Debunking The Candidates' Debate Claims

The campaign calls it a bold new program aimed directly at homeowners - John McCain's proposal to have the government buy and refinance shaky mortgages, CBS News correspondent Wyatt Andrews reports.

He said it was: "to immediately buy up the bad home loan mortgages in America and renegotiate at the new value of those homes."

McCain claimed this was his idea, and no one else's.

"And it's my proposal, it's not Sen. Obama's proposal, it's not President Bush's proposal," he said.

That claim is exaggerated. Similar authority was granted in last week's bailout bill. And, Obama proposed the same idea - two weeks ago.

"... we should consider giving the government the authority to purchase mortgages directly instead of simply purchasing mortgage-backed securities," Obama said.

Paying for all those bad loans, though, is a problem - and McCain admitted it.

"Is it expensive? Yes," he said.

So it was hard to square that admission with McCain's promise to put the clamps on federal spending.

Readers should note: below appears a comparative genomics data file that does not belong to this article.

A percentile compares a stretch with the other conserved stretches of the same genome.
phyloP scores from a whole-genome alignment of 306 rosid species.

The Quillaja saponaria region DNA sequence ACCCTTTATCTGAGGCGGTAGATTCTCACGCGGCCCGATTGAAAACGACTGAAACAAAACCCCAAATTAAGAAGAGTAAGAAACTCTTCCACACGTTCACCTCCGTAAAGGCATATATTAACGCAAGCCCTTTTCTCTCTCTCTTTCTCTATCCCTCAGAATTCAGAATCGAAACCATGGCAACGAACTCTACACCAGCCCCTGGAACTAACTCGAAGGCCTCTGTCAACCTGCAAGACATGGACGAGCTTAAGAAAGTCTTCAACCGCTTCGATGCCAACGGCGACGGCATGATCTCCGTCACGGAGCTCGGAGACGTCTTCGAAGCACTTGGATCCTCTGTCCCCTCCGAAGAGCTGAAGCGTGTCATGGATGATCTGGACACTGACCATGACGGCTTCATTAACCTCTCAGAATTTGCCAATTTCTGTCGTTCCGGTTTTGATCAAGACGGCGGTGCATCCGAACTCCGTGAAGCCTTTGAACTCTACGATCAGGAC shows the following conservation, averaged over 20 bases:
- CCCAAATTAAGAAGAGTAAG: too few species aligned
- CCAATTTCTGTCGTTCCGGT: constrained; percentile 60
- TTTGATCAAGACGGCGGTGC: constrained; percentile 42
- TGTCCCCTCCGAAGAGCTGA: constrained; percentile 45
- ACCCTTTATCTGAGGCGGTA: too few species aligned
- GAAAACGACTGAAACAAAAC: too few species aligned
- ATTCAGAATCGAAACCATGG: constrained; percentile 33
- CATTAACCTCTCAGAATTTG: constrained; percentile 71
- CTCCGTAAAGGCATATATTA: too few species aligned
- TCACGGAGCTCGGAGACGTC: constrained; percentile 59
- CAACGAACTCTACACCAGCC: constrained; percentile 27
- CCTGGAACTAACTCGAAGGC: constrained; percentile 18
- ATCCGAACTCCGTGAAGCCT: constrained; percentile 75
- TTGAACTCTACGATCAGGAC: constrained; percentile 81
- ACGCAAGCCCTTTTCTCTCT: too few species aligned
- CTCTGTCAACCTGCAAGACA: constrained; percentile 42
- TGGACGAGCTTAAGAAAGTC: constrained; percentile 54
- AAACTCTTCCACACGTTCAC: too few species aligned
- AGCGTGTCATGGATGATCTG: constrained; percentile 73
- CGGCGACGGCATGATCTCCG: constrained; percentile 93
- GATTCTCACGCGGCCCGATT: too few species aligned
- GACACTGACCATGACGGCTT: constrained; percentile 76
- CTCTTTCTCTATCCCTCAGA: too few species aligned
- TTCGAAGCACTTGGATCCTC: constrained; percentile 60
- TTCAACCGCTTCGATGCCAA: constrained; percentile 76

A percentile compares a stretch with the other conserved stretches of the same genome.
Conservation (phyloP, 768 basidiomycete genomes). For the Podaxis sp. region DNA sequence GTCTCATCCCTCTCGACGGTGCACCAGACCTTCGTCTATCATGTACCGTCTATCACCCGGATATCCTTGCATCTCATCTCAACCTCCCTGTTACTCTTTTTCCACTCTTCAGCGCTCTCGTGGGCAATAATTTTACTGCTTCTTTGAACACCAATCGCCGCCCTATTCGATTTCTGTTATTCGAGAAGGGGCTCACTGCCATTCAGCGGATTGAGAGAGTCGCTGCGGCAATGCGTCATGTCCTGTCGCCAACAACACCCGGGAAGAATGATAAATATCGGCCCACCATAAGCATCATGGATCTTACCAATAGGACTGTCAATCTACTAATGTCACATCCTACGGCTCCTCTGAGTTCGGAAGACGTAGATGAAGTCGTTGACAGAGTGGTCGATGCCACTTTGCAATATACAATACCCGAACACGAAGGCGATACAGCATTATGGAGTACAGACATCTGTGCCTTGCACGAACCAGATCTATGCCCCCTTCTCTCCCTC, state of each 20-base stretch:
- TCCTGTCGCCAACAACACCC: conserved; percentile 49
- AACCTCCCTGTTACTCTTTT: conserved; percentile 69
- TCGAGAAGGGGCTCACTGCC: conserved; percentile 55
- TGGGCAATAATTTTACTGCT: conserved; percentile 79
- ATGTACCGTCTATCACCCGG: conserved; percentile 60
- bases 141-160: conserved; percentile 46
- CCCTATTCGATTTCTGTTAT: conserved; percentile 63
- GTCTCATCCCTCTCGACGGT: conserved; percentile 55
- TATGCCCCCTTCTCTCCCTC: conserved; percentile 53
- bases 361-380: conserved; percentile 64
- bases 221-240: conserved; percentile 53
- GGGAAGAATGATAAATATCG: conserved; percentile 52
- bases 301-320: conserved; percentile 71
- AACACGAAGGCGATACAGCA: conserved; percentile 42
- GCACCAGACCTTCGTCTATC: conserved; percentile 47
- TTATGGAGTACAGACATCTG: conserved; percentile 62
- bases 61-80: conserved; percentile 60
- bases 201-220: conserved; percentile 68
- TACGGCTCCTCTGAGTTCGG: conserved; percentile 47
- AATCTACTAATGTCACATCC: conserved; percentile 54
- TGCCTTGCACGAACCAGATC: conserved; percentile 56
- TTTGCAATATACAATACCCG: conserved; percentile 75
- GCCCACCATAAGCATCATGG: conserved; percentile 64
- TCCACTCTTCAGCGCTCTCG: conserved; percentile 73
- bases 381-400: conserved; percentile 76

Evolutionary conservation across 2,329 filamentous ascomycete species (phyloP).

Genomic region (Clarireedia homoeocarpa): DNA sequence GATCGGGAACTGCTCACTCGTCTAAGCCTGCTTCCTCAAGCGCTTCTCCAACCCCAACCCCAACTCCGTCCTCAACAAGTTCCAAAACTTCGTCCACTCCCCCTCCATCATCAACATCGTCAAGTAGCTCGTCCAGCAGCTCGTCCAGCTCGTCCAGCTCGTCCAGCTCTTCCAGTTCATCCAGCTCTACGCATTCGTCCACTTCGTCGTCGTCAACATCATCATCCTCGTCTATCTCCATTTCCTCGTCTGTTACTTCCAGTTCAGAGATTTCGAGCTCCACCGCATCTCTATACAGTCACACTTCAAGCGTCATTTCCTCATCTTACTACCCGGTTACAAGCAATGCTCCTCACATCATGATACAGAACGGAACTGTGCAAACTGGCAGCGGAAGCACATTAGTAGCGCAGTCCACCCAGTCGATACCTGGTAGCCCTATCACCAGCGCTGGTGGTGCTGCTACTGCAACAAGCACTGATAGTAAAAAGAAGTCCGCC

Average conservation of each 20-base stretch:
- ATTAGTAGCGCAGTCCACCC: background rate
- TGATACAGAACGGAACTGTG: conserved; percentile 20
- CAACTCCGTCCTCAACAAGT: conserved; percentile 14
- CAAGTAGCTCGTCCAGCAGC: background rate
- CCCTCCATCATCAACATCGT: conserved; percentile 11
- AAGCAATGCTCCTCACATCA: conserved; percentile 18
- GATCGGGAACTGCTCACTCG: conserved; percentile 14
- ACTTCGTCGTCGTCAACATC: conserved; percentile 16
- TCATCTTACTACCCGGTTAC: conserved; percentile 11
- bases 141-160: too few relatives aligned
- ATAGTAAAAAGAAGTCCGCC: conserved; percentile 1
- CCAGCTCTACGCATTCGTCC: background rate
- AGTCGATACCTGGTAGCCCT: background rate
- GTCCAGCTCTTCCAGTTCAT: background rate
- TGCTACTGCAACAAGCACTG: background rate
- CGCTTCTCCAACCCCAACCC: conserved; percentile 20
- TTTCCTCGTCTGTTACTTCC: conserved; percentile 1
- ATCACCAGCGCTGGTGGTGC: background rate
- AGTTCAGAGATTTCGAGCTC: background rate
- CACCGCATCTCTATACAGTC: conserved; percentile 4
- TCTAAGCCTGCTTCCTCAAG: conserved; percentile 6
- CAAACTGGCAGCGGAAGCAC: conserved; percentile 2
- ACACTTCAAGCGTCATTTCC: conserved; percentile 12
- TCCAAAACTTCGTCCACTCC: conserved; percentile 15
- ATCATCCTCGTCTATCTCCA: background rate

"We'll just have to have across-the-board freeze," he said.

Obama also made his own stunning claim on spending: That all of his promises on energy, health care and education are paid for with his budget cuts.

"I'm cutting more than I am spending, so that it will be a net spending cut," Obama said.

The fact is, Obama's promises will increase the deficit. The nonpartisan Committee for a Responsible Federal Budget says Obama hikes the deficit by $281 billion in four years. McCain is also a big spender - $215 billion in the red.

The biggest reality check from the debate Tuesday night is how little the fiscal crisis has changed these candidates. The federal government has just assumed roughly $1 trillion in new liabilities - and neither candidate will admit there's been any real impact on their promises.

  • Wyatt Andrews

    Wyatt Andrews is a CBS News National Correspondent based in Washington D.C. He is responsible for tracking trends in politics, health care, energy, the environment and foreign affairs.